Following Boylan’s accusations, 25-year-old Charlotte Bennett alleged the governor indicated interest in having an affair with her while she was serving in his administration as a health policy adviser. In a Saturday New York Times report, Bennett told the newspaper that Cuomo asked her if she had “ever been with an older man,” adding that “age doesn’t matter” in relationships.

At Wednesday’s press briefing, the Empire State governor addressed the accusations leveled against him over the past seven days by three women and New York Attorney General Letitia James’ (D) independent review into those claims, which she announced on Monday was formally proceeding.

RELATED: De Blasio ‘sickened’ by Cuomo sexual harassment claims

“As you probably know, the attorney general is doing an independent review, and I will fully cooperate with that review,” Cuomo said at the beginning of his statement. “Now, the lawyers say I shouldn’t say anything when you have a pending review until that review is over. I understand that, I’m a lawyer, too. But, I want New Yorkers to hear from me directly on this.”

“First, I fully support a woman’s right to come forward,” the governor began. “And I think it should be encouraged in every way. I now understand that I acted in a way that made people feel uncomfortable. It was unintentional and I truly and deeply apologize for it. I feel awful about it, and frankly I am embarrassed by it, and that’s not easy to say. But that’s the truth.”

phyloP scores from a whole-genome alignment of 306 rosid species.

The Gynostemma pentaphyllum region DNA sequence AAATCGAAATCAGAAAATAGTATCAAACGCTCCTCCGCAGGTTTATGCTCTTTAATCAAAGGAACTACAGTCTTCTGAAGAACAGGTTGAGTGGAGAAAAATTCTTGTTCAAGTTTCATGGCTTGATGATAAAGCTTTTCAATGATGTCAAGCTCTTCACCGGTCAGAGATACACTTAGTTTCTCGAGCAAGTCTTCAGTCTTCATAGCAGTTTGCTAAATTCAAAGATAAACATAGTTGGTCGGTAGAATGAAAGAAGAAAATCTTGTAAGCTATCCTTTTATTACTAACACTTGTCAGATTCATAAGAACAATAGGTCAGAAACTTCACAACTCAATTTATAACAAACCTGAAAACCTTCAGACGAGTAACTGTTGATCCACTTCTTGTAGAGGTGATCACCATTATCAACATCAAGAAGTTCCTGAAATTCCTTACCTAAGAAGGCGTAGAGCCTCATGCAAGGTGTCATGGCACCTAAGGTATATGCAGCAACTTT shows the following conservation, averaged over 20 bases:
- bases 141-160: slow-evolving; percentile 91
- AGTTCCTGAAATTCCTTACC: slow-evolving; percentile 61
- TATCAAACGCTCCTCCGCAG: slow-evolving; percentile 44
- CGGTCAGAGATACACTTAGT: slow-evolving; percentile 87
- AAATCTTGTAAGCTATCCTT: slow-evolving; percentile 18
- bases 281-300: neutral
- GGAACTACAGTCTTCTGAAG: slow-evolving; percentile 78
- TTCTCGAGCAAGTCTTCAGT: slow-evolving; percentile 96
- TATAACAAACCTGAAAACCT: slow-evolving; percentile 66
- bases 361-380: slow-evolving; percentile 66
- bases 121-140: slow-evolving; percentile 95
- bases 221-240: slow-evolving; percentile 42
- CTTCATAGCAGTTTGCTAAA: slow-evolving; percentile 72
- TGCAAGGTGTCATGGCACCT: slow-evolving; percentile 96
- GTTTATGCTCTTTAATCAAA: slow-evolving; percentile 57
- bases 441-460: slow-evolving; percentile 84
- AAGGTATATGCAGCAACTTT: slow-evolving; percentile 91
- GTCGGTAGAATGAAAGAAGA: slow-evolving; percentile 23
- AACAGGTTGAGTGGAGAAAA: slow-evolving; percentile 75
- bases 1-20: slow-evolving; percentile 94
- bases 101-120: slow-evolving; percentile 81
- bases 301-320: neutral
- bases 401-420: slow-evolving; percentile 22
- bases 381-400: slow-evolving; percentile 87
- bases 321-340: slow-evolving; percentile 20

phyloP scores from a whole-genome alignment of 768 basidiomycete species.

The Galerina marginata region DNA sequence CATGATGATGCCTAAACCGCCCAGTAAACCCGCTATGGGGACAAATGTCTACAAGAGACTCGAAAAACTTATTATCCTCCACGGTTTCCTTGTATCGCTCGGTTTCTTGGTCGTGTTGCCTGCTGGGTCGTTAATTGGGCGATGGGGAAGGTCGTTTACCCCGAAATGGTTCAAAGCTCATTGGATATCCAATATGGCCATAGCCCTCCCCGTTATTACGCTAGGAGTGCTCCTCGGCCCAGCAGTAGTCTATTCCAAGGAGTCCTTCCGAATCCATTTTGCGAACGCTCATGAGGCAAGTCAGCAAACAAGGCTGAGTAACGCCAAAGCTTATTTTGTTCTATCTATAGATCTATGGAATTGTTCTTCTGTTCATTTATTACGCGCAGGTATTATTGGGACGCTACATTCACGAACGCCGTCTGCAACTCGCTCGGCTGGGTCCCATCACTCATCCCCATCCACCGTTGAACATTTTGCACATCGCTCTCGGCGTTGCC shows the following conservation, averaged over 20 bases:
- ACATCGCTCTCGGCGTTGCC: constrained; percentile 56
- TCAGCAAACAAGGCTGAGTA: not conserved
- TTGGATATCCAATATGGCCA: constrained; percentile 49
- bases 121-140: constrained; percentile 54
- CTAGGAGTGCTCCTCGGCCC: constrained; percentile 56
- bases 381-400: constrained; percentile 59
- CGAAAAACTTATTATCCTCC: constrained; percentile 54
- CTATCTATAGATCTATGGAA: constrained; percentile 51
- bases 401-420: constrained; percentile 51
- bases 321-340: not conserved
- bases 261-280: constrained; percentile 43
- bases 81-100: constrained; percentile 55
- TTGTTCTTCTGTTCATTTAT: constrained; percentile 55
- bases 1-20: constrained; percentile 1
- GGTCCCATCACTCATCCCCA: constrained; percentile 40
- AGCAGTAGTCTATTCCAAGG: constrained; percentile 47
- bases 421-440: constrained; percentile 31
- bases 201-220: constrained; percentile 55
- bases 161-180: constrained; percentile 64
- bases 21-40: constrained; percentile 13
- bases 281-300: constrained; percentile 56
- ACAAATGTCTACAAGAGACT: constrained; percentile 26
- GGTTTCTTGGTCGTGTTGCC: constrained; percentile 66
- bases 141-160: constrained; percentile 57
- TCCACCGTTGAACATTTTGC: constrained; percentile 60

This echoes what Cuomo said in a Sunday statement about the allegations, in which he stated he “may have been insensitive” during his tenure but charged his accusers of misinterpreting his actions, saying, “I acknowledge some of the things I have said have been misinterpreted as an unwanted flirtation… I am truly sorry about that.”

RELATED: Cuomo responds to sexual harassment claims, saying he ‘may have been insensitive’

During his Wednesday remarks, Cuomo iterated “I never touched anyone inappropriately,” repeated that sentence, then said “I never knew at the time that I was making anyone feel uncomfortable” and repeated that one too.

“And I certainly never, ever meant to offend anyone or hurt anyone or cause anyone any pain. That is the last thing I would ever want to do,” he continued. “I ask the people of this state to wait for the facts from the attorney general’s report before forming an opinion. Get the facts, please, before forming an opinion.”